The year was 1977 and I was a new psychiatric social worker at an 800 bed VA hospital in Pittsburgh Pa. Befitting my status at the bottom of a food chain with 20 psychiatrists, 30 psychologists and 30 social workers, I was assigned to a floor where fifty men, most of whom who had undergone prefrontal lobotomies, had been living for almost 30 years.

     They had violent, unpredictable behaviors as part of their acute psychiatric illnesses. When they didn’t respond to tranquilizers (pre-Thorazine) many underwent psychosurgery, the polite term for a lobotomy. The intention was to disconnect their frontal lobes from the rest of their brains and, in theory, reduce their violent outbursts.

     It worked. It reduced them to mostly helpless human beings who could not care for themselves and who lived in mostly peaceful oblivion.

     Years later, the only distinguishing features were some surgical scars and they behaved just like the men with other organic brain syndromes, some of whom had what we now know as dementia of the Alzheimer’s Type.

     Lobotomies came and went over a few years around 1950. My patients were in their 20’s when they were lobotomized. They were mostly around 60 when I showed up.  We know now that the frontal lobes are where "executive functions" are located in the brain.  Reasoning, abstract thinking skills, judgment, problem-solving, all the things we need to get by in community living require frontal lobe functioning.  In a curious twist of fate for me, the Veterans with lobotomies were eerily similar to the residents of the Fields with advanced dementia. "Frontal Lobe Syndrome" can be a consequence of psychosurgery and a dementia illness.



     Life was lived in ritualized slow motion for these people. The patients wore institutional work shirts and pants of mostly blue with some black and gray material. The staff, composed of female nurses and male nursing attendants wore bright, starched, white uniforms and white shoes.

     Uniformity and predictability were virtues.

     Change and variation were dangerous.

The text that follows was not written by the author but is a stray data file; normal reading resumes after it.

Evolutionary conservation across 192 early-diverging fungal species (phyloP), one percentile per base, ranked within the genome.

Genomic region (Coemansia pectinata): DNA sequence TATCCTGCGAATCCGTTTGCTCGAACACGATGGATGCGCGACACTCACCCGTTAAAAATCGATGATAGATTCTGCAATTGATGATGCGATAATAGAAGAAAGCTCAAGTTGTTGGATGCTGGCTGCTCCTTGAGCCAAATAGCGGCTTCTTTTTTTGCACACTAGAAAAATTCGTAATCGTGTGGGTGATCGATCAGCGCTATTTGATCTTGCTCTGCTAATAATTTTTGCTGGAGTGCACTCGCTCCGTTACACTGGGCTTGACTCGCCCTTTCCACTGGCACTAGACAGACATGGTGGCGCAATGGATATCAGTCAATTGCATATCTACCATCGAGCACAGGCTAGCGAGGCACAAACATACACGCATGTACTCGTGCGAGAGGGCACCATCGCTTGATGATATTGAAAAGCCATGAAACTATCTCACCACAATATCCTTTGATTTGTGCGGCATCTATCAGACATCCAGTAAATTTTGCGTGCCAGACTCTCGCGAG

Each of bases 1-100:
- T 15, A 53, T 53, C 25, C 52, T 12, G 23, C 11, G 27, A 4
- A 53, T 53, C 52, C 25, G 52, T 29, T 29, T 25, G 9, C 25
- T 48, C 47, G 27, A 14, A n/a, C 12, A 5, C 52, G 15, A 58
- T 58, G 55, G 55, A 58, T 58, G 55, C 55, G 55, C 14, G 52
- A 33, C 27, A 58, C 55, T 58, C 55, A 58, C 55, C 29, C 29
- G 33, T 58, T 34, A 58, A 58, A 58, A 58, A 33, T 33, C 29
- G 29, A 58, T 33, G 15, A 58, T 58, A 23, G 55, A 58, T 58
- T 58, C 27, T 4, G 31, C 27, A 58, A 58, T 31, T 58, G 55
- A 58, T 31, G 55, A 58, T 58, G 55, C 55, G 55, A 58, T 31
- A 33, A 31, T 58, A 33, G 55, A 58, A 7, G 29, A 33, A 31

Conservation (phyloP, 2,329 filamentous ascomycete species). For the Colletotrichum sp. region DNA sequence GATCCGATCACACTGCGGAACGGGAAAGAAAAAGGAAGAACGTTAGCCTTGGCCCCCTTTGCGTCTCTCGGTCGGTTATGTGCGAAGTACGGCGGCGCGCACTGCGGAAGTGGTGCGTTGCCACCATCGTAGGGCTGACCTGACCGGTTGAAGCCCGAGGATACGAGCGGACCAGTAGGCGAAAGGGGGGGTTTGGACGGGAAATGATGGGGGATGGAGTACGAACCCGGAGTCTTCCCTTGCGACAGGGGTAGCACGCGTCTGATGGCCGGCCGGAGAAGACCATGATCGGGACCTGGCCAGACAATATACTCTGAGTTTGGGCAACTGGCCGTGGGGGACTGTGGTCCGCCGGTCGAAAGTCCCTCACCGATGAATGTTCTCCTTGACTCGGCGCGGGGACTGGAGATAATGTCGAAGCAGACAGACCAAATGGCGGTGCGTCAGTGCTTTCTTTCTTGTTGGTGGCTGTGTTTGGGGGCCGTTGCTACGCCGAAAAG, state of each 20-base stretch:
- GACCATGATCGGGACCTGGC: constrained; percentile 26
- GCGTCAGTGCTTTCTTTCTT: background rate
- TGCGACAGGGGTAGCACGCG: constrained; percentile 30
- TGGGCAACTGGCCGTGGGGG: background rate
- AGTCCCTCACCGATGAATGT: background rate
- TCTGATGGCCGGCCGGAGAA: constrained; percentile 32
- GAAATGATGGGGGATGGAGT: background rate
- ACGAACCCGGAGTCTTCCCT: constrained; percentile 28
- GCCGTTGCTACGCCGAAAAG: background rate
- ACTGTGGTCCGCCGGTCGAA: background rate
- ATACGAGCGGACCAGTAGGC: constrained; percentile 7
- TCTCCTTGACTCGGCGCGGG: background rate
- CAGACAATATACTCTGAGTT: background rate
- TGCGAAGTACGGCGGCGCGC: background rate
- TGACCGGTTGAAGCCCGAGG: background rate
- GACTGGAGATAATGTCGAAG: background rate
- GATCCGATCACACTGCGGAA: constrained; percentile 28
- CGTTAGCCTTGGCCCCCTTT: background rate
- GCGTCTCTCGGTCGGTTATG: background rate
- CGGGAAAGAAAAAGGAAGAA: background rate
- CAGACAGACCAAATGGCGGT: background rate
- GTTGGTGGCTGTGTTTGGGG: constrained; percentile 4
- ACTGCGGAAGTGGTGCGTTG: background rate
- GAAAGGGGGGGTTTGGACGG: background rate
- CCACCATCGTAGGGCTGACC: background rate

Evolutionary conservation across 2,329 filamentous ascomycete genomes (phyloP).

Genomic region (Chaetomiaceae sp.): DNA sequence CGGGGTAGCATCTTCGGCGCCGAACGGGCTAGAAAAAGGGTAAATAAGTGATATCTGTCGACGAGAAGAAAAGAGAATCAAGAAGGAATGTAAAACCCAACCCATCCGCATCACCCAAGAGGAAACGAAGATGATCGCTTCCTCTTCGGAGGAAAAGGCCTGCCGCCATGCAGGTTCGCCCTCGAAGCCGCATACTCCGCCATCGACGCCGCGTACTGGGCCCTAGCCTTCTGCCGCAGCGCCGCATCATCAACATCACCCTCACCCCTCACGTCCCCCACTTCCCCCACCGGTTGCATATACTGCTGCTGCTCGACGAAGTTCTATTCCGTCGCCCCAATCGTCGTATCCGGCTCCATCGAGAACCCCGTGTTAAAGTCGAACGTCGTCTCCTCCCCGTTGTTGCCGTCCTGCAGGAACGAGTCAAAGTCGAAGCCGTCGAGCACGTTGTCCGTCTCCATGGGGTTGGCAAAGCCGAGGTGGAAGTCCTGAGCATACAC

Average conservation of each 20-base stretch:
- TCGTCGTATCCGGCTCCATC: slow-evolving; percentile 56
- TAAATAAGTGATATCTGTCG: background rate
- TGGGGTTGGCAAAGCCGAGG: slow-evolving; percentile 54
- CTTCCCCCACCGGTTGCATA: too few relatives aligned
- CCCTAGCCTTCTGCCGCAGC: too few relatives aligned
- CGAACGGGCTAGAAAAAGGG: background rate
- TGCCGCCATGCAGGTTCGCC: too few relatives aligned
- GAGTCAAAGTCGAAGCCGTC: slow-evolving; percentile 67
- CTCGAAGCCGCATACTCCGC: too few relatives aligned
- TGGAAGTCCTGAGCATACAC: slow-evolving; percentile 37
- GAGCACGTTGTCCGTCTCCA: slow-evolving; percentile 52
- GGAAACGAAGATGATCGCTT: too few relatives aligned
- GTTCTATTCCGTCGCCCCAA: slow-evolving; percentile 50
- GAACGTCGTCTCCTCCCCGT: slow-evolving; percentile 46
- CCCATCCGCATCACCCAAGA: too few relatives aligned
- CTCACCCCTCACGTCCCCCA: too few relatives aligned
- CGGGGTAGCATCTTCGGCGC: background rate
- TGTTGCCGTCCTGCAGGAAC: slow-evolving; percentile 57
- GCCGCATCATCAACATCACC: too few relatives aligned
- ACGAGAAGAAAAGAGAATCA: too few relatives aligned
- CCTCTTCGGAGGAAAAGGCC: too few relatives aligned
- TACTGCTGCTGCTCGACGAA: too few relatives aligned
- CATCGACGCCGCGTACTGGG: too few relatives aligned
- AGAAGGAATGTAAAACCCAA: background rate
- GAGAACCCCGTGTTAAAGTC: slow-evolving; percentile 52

Tobacco, caffeine, Thorazine and Valium made the world go round.



     It was soon apparent to me that my career there would be very long or very short. I bribed a couple of maintenance men to move a dusty piano from the basement of the recreation hall to the fourth floor of Building 4, where we were.

     I’d like to think it was miraculous but I don’t believe in miracles. I bought sheet music entitled “Greatest Hits of the 30’s” and 40’s and 50’s. Bye Bye Blackbird (1926) was our national anthem. I played two 15-20 minute sessions a day, a few days a week.

     First they began tapping their feet and moving in their chairs, in time with the melodies. A few days later, some began to walk around, keeping time with the music. They took their chairs out of the circle where “group therapy” was conducted and moved them close to the piano. Some sang, some laughed at inner jokes whose punch lines only they heard.

     Word got out about the music. Senior staff, psychiatrists and administrators came to see us. I was given a career achievement award, which was important to my mother.

     I moved soon after to the oupatient division to do research on Agent Orange with Vietnam Vets for my doctoral dissertation.  The piano went back to the basement.



     Little did I know that many years later, therapists seeking non-pharmacologic ways to comfort people with Alzheimer’s disease would re-discover the “music brain” and make a pseudo science out of a natural phenomenon.

     “Music has charms to sooth a savage breast, to soften rocks or bend a knotted oak,” said William Congreve in 1697.

     Bellamy and Watson Fields each have a Yamaha Clavinova, a digital piano with electronic “instruments” and percussion built into the keyboards and controlled with dials and switches on either end of the 88 keys. They never need tuning.

     We have talented residents, families, staff and guest performers enjoying the unusual instruments. We have outside groups of singers and instrumentalists who use our pianos for accompaniment.

     If the keys are sticky with chocolate or stained with orange soda, that’s a good thing.

     “Make my bed and light the light, I’ll be home late tonight, blackbird, bye bye.”








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